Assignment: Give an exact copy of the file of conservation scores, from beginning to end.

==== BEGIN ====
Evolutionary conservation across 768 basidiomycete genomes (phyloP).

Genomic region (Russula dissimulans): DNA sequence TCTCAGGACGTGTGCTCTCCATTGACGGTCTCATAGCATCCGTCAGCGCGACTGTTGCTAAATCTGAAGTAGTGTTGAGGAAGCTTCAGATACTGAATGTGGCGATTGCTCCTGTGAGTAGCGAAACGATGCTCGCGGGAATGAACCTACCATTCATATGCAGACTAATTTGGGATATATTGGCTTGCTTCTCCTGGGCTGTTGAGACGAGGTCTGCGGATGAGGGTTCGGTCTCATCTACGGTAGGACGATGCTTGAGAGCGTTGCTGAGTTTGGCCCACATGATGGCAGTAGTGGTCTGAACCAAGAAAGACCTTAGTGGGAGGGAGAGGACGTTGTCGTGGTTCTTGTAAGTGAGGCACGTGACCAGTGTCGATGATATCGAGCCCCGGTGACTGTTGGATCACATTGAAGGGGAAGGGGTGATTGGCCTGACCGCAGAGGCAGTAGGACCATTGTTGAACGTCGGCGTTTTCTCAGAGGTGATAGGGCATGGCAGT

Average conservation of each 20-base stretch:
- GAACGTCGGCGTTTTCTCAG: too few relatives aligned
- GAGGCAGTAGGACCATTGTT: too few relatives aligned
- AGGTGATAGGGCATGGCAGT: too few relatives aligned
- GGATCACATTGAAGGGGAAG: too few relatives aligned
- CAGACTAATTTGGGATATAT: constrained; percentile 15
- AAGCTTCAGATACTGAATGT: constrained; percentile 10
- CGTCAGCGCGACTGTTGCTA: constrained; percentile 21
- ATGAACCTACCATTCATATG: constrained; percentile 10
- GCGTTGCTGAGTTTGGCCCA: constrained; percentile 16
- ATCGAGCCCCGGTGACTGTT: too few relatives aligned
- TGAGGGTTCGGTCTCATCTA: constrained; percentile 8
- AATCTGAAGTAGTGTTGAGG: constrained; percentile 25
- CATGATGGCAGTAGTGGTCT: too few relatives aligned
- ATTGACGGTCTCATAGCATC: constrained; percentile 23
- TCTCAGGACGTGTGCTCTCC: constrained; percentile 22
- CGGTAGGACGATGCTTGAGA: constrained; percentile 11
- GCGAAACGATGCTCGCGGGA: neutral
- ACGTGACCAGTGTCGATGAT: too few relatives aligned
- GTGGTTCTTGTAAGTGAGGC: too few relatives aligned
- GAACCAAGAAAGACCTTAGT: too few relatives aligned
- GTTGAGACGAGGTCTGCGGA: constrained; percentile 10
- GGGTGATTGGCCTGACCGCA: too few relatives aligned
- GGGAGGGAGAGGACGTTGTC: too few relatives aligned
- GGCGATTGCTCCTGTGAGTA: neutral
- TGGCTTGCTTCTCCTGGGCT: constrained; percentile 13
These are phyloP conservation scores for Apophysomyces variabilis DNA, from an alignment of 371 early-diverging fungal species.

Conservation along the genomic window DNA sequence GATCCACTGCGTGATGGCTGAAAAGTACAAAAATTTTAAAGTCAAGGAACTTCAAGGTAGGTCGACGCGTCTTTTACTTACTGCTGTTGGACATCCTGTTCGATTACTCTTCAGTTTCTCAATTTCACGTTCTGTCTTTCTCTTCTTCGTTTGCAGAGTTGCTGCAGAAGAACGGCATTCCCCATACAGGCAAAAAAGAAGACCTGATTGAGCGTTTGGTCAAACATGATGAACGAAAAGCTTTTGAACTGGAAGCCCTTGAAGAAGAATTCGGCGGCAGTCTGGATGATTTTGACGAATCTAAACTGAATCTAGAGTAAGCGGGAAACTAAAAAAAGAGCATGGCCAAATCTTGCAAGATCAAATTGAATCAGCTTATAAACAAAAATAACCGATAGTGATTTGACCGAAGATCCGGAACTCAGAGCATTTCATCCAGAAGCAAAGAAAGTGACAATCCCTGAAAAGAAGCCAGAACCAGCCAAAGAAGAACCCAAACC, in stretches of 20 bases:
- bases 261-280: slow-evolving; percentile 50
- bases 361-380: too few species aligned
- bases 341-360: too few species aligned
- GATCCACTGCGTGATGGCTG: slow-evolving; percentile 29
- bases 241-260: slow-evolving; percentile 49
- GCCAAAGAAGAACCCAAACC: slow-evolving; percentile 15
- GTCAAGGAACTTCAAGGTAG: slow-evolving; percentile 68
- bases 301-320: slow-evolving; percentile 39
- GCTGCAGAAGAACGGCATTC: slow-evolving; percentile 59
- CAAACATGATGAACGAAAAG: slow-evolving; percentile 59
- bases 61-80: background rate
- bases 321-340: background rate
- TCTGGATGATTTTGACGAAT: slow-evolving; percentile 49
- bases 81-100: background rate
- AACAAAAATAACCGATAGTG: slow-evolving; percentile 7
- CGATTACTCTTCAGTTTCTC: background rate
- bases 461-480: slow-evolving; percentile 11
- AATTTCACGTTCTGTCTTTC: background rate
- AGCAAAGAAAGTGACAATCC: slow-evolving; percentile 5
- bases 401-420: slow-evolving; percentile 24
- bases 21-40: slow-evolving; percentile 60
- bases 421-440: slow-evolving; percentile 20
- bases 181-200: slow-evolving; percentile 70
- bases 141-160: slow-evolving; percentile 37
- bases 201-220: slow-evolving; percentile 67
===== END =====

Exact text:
Evolutionary conservation across 768 basidiomycete genomes (phyloP).

Genomic region (Russula dissimulans): DNA sequence TCTCAGGACGTGTGCTCTCCATTGACGGTCTCATAGCATCCGTCAGCGCGACTGTTGCTAAATCTGAAGTAGTGTTGAGGAAGCTTCAGATACTGAATGTGGCGATTGCTCCTGTGAGTAGCGAAACGATGCTCGCGGGAATGAACCTACCATTCATATGCAGACTAATTTGGGATATATTGGCTTGCTTCTCCTGGGCTGTTGAGACGAGGTCTGCGGATGAGGGTTCGGTCTCATCTACGGTAGGACGATGCTTGAGAGCGTTGCTGAGTTTGGCCCACATGATGGCAGTAGTGGTCTGAACCAAGAAAGACCTTAGTGGGAGGGAGAGGACGTTGTCGTGGTTCTTGTAAGTGAGGCACGTGACCAGTGTCGATGATATCGAGCCCCGGTGACTGTTGGATCACATTGAAGGGGAAGGGGTGATTGGCCTGACCGCAGAGGCAGTAGGACCATTGTTGAACGTCGGCGTTTTCTCAGAGGTGATAGGGCATGGCAGT

Average conservation of each 20-base stretch:
- GAACGTCGGCGTTTTCTCAG: too few relatives aligned
- GAGGCAGTAGGACCATTGTT: too few relatives aligned
- AGGTGATAGGGCATGGCAGT: too few relatives aligned
- GGATCACATTGAAGGGGAAG: too few relatives aligned
- CAGACTAATTTGGGATATAT: constrained; percentile 15
- AAGCTTCAGATACTGAATGT: constrained; percentile 10
- CGTCAGCGCGACTGTTGCTA: constrained; percentile 21
- ATGAACCTACCATTCATATG: constrained; percentile 10
- GCGTTGCTGAGTTTGGCCCA: constrained; percentile 16
- ATCGAGCCCCGGTGACTGTT: too few relatives aligned
- TGAGGGTTCGGTCTCATCTA: constrained; percentile 8
- AATCTGAAGTAGTGTTGAGG: constrained; percentile 25
- CATGATGGCAGTAGTGGTCT: too few relatives aligned
- ATTGACGGTCTCATAGCATC: constrained; percentile 23
- TCTCAGGACGTGTGCTCTCC: constrained; percentile 22
- CGGTAGGACGATGCTTGAGA: constrained; percentile 11
- GCGAAACGATGCTCGCGGGA: neutral
- ACGTGACCAGTGTCGATGAT: too few relatives aligned
- GTGGTTCTTGTAAGTGAGGC: too few relatives aligned
- GAACCAAGAAAGACCTTAGT: too few relatives aligned
- GTTGAGACGAGGTCTGCGGA: constrained; percentile 10
- GGGTGATTGGCCTGACCGCA: too few relatives aligned
- GGGAGGGAGAGGACGTTGTC: too few relatives aligned
- GGCGATTGCTCCTGTGAGTA: neutral
- TGGCTTGCTTCTCCTGGGCT: constrained; percentile 13
These are phyloP conservation scores for Apophysomyces variabilis DNA, from an alignment of 371 early-diverging fungal species.

Conservation along the genomic window DNA sequence GATCCACTGCGTGATGGCTGAAAAGTACAAAAATTTTAAAGTCAAGGAACTTCAAGGTAGGTCGACGCGTCTTTTACTTACTGCTGTTGGACATCCTGTTCGATTACTCTTCAGTTTCTCAATTTCACGTTCTGTCTTTCTCTTCTTCGTTTGCAGAGTTGCTGCAGAAGAACGGCATTCCCCATACAGGCAAAAAAGAAGACCTGATTGAGCGTTTGGTCAAACATGATGAACGAAAAGCTTTTGAACTGGAAGCCCTTGAAGAAGAATTCGGCGGCAGTCTGGATGATTTTGACGAATCTAAACTGAATCTAGAGTAAGCGGGAAACTAAAAAAAGAGCATGGCCAAATCTTGCAAGATCAAATTGAATCAGCTTATAAACAAAAATAACCGATAGTGATTTGACCGAAGATCCGGAACTCAGAGCATTTCATCCAGAAGCAAAGAAAGTGACAATCCCTGAAAAGAAGCCAGAACCAGCCAAAGAAGAACCCAAACC, in stretches of 20 bases:
- bases 261-280: slow-evolving; percentile 50
- bases 361-380: too few species aligned
- bases 341-360: too few species aligned
- GATCCACTGCGTGATGGCTG: slow-evolving; percentile 29
- bases 241-260: slow-evolving; percentile 49
- GCCAAAGAAGAACCCAAACC: slow-evolving; percentile 15
- GTCAAGGAACTTCAAGGTAG: slow-evolving; percentile 68
- bases 301-320: slow-evolving; percentile 39
- GCTGCAGAAGAACGGCATTC: slow-evolving; percentile 59
- CAAACATGATGAACGAAAAG: slow-evolving; percentile 59
- bases 61-80: background rate
- bases 321-340: background rate
- TCTGGATGATTTTGACGAAT: slow-evolving; percentile 49
- bases 81-100: background rate
- AACAAAAATAACCGATAGTG: slow-evolving; percentile 7
- CGATTACTCTTCAGTTTCTC: background rate
- bases 461-480: slow-evolving; percentile 11
- AATTTCACGTTCTGTCTTTC: background rate
- AGCAAAGAAAGTGACAATCC: slow-evolving; percentile 5
- bases 401-420: slow-evolving; percentile 24
- bases 21-40: slow-evolving; percentile 60
- bases 421-440: slow-evolving; percentile 20
- bases 181-200: slow-evolving; percentile 70
- bases 141-160: slow-evolving; percentile 37
- bases 201-220: slow-evolving; percentile 67